Where do you turn when you want to discover new music? There's the Spotify Discover Weekly playlist , but it doesn't always offer recommendations you're interested in. Furthermore, the service still can't shake off the allegations that it favors mainstream artists over indie artists, especially as it's tough for small artists to get their music onto the app in the first place. The depth and breadth of music to be discovered these days is mind-boggling. The problem is knowing where to look.
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In the pre-internet dark ages, finding a new band or singer to obsess over required time and effort. But as streaming and other technological gifts have disrupted everything in our culture, the way we discover new music and artists has become easier. Streaming For artists, playlists are paramount. Tei Shi recommends checking out playlists on Spotify, Apple Music, and Tidal created by musicians you like, since, chances are, your tastes will align. That way your friend could potentially introduce you to a new song or artist on your own playlist. And when all else fails, falling down a YouTube or SoundCloud rabbit hole is still foolproof. Social Media Streaming platforms often source playlists from artists that originally broke on social media. Or you could be more proactive and find the buzzworthy songs yourself, like singer-songwriter Bibi Bourelly.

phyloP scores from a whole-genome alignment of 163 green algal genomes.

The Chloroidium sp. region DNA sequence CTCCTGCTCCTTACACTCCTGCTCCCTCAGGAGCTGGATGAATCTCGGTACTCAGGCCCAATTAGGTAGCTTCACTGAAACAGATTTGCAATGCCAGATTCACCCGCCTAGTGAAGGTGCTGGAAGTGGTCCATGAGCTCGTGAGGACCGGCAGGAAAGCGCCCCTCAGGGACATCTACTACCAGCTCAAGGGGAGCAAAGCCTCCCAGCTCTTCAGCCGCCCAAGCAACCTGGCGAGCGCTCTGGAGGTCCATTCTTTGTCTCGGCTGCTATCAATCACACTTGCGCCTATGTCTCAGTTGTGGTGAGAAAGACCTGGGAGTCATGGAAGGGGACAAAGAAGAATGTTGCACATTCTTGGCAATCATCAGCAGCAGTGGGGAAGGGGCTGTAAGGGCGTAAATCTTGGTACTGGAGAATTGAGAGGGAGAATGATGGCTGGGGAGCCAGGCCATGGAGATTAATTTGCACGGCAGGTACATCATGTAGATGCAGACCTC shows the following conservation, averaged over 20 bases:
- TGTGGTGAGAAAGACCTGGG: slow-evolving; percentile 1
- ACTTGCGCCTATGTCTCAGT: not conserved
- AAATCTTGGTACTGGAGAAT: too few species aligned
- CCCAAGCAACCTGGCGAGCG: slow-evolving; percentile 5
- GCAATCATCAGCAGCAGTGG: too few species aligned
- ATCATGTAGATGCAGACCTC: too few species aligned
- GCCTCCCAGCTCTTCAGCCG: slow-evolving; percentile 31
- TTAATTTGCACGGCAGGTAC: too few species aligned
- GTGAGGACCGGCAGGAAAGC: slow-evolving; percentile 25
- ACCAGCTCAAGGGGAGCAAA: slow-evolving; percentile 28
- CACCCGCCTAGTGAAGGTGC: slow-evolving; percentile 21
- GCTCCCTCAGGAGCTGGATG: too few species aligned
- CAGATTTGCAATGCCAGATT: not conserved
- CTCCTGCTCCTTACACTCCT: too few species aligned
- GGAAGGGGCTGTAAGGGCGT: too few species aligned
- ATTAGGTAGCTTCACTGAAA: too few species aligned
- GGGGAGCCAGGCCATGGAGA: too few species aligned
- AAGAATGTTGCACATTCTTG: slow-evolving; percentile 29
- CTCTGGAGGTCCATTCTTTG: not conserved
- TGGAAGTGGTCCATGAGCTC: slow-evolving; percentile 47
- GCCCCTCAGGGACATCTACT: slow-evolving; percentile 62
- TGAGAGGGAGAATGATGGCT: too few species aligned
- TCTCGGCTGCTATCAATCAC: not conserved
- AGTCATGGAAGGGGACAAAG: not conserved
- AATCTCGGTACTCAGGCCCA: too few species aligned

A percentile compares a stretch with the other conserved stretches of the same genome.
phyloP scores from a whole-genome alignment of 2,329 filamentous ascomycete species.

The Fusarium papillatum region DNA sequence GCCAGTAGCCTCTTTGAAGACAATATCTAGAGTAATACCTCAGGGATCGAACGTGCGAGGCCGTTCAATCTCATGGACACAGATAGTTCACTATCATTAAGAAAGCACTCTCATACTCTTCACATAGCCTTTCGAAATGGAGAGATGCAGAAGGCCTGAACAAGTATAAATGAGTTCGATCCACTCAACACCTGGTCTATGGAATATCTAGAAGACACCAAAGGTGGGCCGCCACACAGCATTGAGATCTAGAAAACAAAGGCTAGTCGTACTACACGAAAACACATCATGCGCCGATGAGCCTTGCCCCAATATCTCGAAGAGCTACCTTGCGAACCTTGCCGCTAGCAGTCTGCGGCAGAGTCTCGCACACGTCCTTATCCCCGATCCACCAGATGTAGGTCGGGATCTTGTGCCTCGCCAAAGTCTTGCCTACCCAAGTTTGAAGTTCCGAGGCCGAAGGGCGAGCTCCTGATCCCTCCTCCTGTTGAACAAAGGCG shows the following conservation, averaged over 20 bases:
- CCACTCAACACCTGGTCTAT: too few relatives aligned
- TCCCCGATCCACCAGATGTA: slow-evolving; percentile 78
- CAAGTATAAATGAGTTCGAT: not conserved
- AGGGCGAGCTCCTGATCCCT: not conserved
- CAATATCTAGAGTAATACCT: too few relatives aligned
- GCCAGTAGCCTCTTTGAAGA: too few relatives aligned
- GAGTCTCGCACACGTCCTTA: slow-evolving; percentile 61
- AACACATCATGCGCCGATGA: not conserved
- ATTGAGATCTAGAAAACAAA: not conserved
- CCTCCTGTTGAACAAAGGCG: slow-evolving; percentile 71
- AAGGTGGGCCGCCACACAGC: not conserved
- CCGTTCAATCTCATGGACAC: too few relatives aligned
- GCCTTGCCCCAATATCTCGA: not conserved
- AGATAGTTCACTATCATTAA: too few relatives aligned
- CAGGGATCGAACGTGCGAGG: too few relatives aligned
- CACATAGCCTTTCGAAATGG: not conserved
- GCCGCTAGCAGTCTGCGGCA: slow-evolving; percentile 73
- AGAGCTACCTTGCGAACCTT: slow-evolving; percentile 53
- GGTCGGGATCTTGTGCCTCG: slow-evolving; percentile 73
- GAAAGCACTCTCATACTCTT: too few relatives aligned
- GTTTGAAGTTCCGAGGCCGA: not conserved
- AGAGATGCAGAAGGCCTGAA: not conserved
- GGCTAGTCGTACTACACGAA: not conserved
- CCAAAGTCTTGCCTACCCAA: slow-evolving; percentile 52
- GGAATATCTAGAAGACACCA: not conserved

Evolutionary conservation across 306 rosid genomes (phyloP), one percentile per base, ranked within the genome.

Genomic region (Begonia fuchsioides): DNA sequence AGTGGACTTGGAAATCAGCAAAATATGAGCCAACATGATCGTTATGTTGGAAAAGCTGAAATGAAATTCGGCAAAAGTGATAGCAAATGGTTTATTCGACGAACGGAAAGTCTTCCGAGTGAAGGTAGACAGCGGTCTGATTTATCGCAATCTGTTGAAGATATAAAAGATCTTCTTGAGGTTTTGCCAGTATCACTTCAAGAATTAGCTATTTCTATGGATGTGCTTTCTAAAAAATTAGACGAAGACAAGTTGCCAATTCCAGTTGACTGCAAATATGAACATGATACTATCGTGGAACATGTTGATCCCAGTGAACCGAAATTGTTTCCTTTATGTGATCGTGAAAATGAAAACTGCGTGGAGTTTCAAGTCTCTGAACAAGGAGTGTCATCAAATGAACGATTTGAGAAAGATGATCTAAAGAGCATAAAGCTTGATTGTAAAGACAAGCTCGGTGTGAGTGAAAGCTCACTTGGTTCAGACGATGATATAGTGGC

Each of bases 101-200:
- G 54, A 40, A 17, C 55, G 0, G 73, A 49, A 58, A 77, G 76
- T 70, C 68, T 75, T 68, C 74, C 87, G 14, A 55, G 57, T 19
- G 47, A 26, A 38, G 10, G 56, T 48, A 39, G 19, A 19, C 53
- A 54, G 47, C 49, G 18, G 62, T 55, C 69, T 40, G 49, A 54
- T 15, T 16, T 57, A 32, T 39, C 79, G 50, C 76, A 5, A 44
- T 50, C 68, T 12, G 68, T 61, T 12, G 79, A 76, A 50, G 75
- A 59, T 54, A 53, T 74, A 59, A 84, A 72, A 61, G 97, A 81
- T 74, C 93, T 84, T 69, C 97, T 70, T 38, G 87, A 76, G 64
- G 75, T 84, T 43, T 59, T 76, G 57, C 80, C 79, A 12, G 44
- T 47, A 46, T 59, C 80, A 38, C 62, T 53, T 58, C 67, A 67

Get your songs in the places that matter. Meet the community. Learn from the experts. Get your questions answered. We are Universal Music. Created by Universal Music to discover the best new artists. Almost two years later, Maes releases his album 'Les Derniers Salopards' which has been certified platinum in less than one month after its release, achieving over 14 million streams. We love hearing new music.
The Internet has mutated the way we hear about new artists and songs. There are reviews, a plethora of apps, and algorithms upon algorithms—meaning that discovering your favorite new bop is as overwhelming as ever. So we asked the people who know best about their strategies: people who write about music for a living, music execs, and of course, high schoolers.